Are You at Risk for Knee Pain?

Knee Pain – it’s one of those issues that you’ve either struggled with or not. While back pain and neck pain often vary in degrees, knee pain tends to be either very painful or not at all. If you’ve never experienced knee pain (good for you!) you’re not necessarily out of the woods – this week, we look at some of the risk factors for knee pain.


What a pain in the Knee!

If you’re a runner or enjoy a sport that requires a lot of running, especially with dynamic changes in pace and direction like football or rugby, you’ve probably suffered knee pain at some point. If you work in a physical job such as construction you probably also know a lot of people with knee issues. Chronic knee pain is thought to affect up to 25% of adults and can significantly limit both your mobility and quality of life[1] – knee pain can be especially troublesome as even in mild cases it can affect your ability to get about. What’s more, while something like shoulder or elbow pain can be very annoying, it rarely prevents you from using your other arm as normal – knee pain however forces you to either wait for the issue to go away or continue activity while you compensate more with the uninjured knee, putting it at a greater risk of injury.

Knees are also easily injured or stressed – the knee is a hinge joint that is primarily designed to move back and forth (flexion and extension) – this allows for walking, running as well as bending. The knee, however, also allows for some twisting or rotation in its movement – but since this isn’t its primary, function the knee isn’t especially well designed to handle large or repetitive rotational forces, which is where the majority of knee issues begin.

Don’t get us wrong, the knee is an incredibly strong joint which is subjected to force every step you take – activities such as running, or heaving lifting place great stress and strain on your knees and so long as you use a proper range of motion they’ll handle it- but, allow your range of motion, gate or balance to deteriorate too much and the knee can be subjected to forces it’s not best designed to handle.


How can we protect our knees?

The vulnerability of the knee to rotational injuries means that for those who engage in sports which require fast and explosive movement, a knee injury may not be entirely avoidable. Treatments such as sports therapy are ideally placed to assist in recovery when you do have an injured knee – and this is something most sportspeople are well aware of. The key message for those who do fall into this category is never try to train or play on an injured knee, seek treatment right away.

While some risk of knee injury might be par for the course in the sports world, this doesn’t mean that there aren’t things we can all do to avoid placing additional stress on the knee during everyday life. If you aren’t involved in activities that can easily result in injury, it should be possible to get through life without serious knee pain.

So, how can we protect our knees – here’s some practical tips:


  • Watch your weight – The fact is that for every pound you are overweight, your knee must absorb an extra 4 pounds of pressure when you walk, run, or climb stairs. If you’re carrying some extra fat, losing some can go a long way to helping to protect your knees. Please note, if you’re at the other end of the scale and regularly hitting the gym you should ensure you don’t skip leg day! Strengthening the muscles which support the knee will help to protect it, even as you add more weight in muscle.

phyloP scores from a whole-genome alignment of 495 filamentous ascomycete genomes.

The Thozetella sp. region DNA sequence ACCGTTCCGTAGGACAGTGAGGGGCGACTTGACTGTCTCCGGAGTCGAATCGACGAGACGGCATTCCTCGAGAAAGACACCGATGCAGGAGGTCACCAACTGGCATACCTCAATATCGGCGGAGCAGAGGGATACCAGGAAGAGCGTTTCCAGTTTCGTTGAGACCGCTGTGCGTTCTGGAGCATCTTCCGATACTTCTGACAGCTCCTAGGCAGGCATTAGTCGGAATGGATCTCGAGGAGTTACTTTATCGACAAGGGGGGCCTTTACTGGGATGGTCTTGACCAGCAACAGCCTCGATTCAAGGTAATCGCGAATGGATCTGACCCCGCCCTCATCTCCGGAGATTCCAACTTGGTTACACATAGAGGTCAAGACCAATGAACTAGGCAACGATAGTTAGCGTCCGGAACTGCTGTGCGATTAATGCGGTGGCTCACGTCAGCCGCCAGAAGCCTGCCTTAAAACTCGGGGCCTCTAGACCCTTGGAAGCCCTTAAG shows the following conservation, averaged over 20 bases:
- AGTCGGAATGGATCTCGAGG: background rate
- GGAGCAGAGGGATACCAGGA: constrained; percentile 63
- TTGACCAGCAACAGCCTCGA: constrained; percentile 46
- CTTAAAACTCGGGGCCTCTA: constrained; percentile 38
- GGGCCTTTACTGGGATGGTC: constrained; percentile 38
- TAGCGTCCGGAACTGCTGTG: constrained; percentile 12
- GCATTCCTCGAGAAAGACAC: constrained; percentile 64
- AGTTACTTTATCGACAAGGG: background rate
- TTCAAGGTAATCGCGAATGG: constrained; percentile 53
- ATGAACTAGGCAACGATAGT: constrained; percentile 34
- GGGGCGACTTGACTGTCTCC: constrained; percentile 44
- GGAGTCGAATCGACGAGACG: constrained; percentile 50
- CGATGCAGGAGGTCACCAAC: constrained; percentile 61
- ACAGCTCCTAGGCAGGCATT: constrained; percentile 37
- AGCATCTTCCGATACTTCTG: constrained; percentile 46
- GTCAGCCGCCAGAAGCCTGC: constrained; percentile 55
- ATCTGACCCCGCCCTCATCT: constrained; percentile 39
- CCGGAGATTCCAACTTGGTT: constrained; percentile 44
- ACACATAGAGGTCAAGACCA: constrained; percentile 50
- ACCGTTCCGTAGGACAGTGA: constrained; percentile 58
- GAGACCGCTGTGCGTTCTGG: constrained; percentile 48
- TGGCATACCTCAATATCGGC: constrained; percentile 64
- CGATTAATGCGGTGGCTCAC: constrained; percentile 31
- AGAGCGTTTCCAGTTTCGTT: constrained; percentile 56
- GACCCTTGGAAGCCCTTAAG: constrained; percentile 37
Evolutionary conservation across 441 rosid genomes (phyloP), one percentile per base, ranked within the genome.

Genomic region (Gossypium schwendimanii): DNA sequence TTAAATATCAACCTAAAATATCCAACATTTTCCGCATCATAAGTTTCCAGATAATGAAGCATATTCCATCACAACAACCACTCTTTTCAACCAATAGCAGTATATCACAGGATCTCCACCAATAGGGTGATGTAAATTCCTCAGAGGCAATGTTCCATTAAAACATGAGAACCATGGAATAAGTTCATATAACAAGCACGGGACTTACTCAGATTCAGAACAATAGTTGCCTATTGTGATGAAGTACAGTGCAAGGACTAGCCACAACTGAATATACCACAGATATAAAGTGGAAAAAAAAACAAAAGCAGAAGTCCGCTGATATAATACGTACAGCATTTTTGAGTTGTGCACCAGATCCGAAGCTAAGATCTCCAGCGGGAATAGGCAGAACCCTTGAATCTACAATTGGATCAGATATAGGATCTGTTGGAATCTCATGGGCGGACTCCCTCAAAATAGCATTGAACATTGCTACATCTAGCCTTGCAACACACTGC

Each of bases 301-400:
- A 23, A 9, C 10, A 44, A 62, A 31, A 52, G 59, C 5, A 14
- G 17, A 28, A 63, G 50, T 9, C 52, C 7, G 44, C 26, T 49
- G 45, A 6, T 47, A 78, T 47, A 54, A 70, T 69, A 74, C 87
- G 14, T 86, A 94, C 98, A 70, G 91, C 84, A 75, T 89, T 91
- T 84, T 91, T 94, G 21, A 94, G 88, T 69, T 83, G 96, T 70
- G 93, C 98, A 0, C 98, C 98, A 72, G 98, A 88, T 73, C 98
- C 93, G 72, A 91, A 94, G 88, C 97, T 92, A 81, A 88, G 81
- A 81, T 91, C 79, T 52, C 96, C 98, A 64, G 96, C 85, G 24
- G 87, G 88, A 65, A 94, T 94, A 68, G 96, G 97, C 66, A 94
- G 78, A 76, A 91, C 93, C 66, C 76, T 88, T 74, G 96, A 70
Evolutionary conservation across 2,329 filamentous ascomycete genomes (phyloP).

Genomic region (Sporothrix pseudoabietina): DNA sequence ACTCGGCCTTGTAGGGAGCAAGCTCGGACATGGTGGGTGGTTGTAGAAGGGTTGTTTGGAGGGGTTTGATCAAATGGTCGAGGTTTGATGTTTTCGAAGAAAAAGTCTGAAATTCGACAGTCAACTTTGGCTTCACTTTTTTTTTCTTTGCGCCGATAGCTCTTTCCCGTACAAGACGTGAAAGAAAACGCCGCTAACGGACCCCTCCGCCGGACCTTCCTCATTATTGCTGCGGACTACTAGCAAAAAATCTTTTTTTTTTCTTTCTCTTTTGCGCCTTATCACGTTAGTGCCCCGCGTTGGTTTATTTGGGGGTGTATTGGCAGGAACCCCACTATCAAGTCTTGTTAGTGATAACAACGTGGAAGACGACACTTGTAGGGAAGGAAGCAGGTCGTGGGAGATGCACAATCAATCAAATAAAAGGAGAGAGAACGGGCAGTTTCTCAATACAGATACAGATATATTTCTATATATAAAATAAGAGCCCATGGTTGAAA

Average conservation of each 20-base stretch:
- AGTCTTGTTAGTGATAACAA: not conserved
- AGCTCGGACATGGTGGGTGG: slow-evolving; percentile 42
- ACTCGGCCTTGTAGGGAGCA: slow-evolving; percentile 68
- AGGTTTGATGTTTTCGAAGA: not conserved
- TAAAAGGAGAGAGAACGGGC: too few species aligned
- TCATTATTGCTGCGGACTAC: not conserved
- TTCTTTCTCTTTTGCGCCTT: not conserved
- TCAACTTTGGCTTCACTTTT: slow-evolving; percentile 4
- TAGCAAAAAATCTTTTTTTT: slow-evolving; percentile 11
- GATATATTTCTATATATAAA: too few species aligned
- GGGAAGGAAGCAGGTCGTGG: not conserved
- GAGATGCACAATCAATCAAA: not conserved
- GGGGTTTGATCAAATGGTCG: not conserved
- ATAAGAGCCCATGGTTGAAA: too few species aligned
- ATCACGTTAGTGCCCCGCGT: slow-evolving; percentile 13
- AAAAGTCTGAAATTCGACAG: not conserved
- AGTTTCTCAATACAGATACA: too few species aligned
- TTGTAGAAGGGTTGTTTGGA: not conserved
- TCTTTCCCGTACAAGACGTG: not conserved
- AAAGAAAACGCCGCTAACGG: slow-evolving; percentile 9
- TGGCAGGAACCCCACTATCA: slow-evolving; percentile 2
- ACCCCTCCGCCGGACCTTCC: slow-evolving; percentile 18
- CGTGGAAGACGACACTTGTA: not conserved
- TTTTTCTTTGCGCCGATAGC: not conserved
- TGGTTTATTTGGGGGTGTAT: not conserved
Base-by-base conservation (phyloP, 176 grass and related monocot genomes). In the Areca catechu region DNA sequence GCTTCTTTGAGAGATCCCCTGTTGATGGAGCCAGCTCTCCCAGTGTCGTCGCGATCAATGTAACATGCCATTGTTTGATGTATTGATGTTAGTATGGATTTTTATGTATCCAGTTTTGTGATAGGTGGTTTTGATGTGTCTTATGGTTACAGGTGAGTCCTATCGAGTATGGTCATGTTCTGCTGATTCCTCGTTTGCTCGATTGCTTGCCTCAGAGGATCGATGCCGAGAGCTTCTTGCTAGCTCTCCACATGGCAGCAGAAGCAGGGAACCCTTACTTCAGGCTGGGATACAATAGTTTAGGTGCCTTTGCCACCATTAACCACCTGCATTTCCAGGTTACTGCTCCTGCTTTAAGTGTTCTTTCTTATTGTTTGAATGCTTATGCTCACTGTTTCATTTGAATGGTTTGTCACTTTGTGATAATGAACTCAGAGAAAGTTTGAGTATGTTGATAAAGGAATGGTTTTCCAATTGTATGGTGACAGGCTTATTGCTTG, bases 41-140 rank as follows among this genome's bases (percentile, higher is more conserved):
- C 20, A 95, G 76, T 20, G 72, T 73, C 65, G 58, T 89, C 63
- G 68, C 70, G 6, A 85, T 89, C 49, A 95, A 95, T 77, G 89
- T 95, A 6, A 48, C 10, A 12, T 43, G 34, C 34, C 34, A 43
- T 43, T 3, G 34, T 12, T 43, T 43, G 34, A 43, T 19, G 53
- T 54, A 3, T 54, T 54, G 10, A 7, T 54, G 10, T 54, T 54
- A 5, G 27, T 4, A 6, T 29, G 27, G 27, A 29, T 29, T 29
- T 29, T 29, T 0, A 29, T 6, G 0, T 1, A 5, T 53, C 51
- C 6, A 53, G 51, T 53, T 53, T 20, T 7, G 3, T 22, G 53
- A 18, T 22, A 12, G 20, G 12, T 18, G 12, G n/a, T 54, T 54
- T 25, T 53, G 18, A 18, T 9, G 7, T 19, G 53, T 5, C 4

• Warm-up before exercising. Critically, stretching your quadriceps and hamstrings before and after you exercise is a smart way to reduce the chance of a flare-up of knee pain – often, the knee ends up absorbing force not properly controlled by the supporting muscles, so give them the best chance of working properly before you start. Similarly, if you’ve injured the quadriceps and hamstrings, be very wary of possible stress to the knee.
  • Choose proper footwear. A huge issue for runners – every step you take transfers force from the bottom of your foot to your knee. Therefore, your shoes should provide the support you need to keep your knees healthy – this goes for every day, but when exercising it’s critical to wear good supportive footwear which fits properly!
  • Maintain a full range of motion. Ensuring your low back and hips are moving freely is essential to overall knee health. Many of us build up incredible amounts of tension in our hips and lower back while sitting at a desk all day, and this, like a muscle injury, can cause forces to be poorly distributed throughout the rest of the body. A regular chiropractic adjustment, as well as 5 – 10 minutes of daily stretching, can make a huge difference here.


Need help with knee pain?

Knee pain can be a real downer, but at Complete Chiropractic we can help – since we’ve now brought sports therapy and massage back to the clinic, we have a range of options to offer alongside chiropractic care, meaning we’re once again a one-stop shop for knee pain.

By the way – did some of the symptoms from this article sound similar, but perhaps you’re not an active sportsperson? It’s not uncommon for people with back issues to find themselves struggling with knee pain after limping around for a few weeks, so if that back pain is turning into knee pain – it’s time to book an appointment!


[1] Chronic Knee Pain. Healthline. 2021.


Blog by / June 25, 2021 / Blog

Dr. Paul Irvine is a doctor of chiropractic who graduated in 1994 with a Bachelor of Science degree from the University of NSW and in 1996, attained his Master of Chiropractic degree from Macquarie University in Australia. He practised in North Sydney for 5 years before he left Australia to travel and practise in the UK. He joined Complete Chiropractic in 2003 (est 1999) and took over the clinic in 2007